• The workflow based approach using some kind of IDM workflow solution (keeps the IDM consultant's job safe)
  • The scripting agent approach by extending the Exchange cmdlets (keeps your job safe, is fun, keeps you in control and get's you more free time)

The Exchange cmdlet extension is controlled by a scripting agent configuration file and a organizational setting to enable/disable the scripting agent.

Preparation

A scripting agent configuration file sample (ScriptingAgentConfig.xml.sample) is located in

  • $exinstall\Bin\CmdletExtensionAgents

The sample needs to be renamed to ScriptingAgentConfig.xml, to be picked up the PowerShell engine.

As always, a slight reminder: Test any modification in a test environment first, before you use the extension in a production environment.

After succesfull testing and deployment, you need to enable the scripting agent using

Enable-CmdletExtensionAgent "Scripting Agent"

Example

Even thought that you can extend mostly any Exchange cmdlet, this example covers the extension of the New-Mailbox and Enable-Mailbox cmdlets in a multi domain and multi AD site environment.

This extension disables the following CAS mailbox settings, after a new mailbox has been created:

  • ActiveSync
  • IMAP4
  • POP3
  • MAPI over HTTP

What does the example do?

  • Extension is named MailboxProvisioning and handles the cmdlets New-Mailbox and Enable-Mailbox
  • Is called on trigger OnComplete
    • The extension code is called after the original cmdlet has finished
  • Code is executed, if the original cmdlet was successfully finished
  • Code is executed, if the mailbox created is not an archive
  • A slight delay of 10 seconds ensures that domain controller activities have been finished
    • Can be adjusted or even removed, depending on your environment
  • Try to fetch at least on of three user parameters to identify the user mailbox
    • Checking for Identity, Name, Alias
  • Fetch a list of all domain controllers in the current AD site where the Exchange server is located
  • Iterate through the list of domain controllers and try to fetch the new CAS mailbox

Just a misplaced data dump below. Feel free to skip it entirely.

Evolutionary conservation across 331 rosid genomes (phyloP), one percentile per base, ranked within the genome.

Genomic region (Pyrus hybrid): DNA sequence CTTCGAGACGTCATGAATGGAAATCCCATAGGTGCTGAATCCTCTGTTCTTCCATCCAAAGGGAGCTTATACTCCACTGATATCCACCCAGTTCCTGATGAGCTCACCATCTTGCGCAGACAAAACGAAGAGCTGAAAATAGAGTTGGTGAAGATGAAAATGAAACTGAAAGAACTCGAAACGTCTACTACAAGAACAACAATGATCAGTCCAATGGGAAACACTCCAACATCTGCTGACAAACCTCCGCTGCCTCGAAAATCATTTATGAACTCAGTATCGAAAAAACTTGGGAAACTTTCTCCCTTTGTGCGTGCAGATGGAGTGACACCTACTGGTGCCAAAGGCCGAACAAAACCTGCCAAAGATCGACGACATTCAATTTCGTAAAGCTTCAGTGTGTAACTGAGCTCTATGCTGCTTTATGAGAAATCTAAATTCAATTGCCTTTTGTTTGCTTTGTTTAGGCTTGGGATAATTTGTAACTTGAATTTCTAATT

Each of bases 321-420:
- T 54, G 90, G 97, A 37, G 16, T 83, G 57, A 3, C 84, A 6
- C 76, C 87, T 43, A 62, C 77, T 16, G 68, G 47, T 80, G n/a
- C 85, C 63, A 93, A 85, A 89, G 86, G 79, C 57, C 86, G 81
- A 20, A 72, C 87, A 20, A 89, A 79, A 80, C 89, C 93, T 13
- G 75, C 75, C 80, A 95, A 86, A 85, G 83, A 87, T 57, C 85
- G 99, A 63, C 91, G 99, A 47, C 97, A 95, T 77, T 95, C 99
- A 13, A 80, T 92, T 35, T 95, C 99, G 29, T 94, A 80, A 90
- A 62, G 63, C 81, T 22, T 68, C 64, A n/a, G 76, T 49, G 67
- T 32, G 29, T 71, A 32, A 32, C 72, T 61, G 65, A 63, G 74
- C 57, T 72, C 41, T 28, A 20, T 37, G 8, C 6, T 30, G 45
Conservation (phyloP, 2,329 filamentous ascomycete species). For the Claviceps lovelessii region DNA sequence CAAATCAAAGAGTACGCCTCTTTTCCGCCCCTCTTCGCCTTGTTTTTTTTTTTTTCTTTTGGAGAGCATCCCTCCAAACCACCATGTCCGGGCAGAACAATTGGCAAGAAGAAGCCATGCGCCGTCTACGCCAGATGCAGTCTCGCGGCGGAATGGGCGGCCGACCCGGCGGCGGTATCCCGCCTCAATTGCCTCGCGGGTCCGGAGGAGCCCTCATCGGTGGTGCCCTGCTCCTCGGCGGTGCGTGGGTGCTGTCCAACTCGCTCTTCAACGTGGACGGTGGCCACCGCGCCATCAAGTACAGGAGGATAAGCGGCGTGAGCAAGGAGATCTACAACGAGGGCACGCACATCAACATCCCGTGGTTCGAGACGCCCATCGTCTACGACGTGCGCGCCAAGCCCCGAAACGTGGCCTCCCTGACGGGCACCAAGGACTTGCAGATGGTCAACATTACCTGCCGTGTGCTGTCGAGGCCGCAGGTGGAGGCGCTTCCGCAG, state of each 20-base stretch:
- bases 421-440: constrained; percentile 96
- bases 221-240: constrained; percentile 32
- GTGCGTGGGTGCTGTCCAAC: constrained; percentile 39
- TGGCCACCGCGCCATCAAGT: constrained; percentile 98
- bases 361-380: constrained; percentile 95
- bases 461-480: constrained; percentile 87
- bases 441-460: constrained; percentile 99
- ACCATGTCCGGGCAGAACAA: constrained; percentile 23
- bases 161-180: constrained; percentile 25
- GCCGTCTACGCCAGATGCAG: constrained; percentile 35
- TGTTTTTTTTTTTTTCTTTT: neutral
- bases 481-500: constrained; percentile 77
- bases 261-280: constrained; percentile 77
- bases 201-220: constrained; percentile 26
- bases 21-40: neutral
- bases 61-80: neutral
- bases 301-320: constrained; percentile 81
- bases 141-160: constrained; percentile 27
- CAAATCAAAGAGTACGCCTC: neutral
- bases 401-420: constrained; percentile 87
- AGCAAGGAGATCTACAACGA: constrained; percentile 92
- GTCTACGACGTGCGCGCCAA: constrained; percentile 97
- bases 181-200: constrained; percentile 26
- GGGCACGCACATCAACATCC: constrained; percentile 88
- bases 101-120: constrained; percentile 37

• If fetched, remember the domain controller's FQDN
  • Change the CAS mailbox settings as needed and use the remembered domain controller as DC to write to

 

<?xml version="1.0" encoding="utf-8" ?>
  <Configuration version="1.0">
	<Feature Name="MailboxProvisioning" Cmdlets="New-Mailbox,Enable-Mailbox">
		<ApiCall Name="OnComplete">
			If ($succeeded) {
				if (!($provisioningHandler.UserSpecifiedParameters.Archive -eq $true)) {
					# delay execution for 10 seconds, adjust as needed
					Start-Sleep -s 10
					
					# validate parameters to use a not null parameter
					if ($provisioningHandler.UserSpecifiedParameters["Identity"] -ne $null) {
						$user = $provisioningHandler.UserSpecifiedParameters["Identity"].ToString()
					}
					elseif ($provisioningHandler.UserSpecifiedParameters["Name"] -ne $null) {
						$user = $provisioningHandler.UserSpecifiedParameters["Name"].ToString()
					}
					else {
						$user = $provisioningHandler.UserSpecifiedParameters["Alias"].ToString()
					}
						
					# view entire forest in a multi domain environment
					Set-AdServerSettings -ViewEntireForest:$true
					
					# fetch domain controllers in AD site}
					$server = Get-ExchangeServer $env:computername
					$DCs = Get-DomainController | ?{$_.adsite -eq $server.site}
					
					$CasMailbox = $null
					foreach($d in $DCs) {
						while($CasMailbox -eq $null) {
							# find a valid domain controller having the updated user object
							$CasMailbox = Get-CASMailbox $user -DomainController $d.dnshostname -ErrorAction SilentlyContinue
							# fetch DCs FQDN
							$WriteDC = $d.DnsHostName
							break
						}
					}
					
					try {
						# set CAS features as needed
						Set-CasMailbox $user -ActiveSyncEnabled:$false -ImapEnabled:$false -PopEnabled:$false -MapiHttpEnabled:$false -DomainController $WriteDC -ErrorAction SilentlyContinue
					}
					catch {}
				}
			}
		</ApiCall>
	</Feature>
</Configuration>

Notes

After adding the PowerShell code to the ScriptingAgentConfig.xml file, the file needs to be distributed across all Exchange servers. For distribution of the scripting agent configuration file I personally recommend Paul Cunningham's PowerShell script.

Be aware of the fact, that the scripting agent Xml is being validated using a strict schema validation. The scripting agent Xml is case sensitive, as noted here.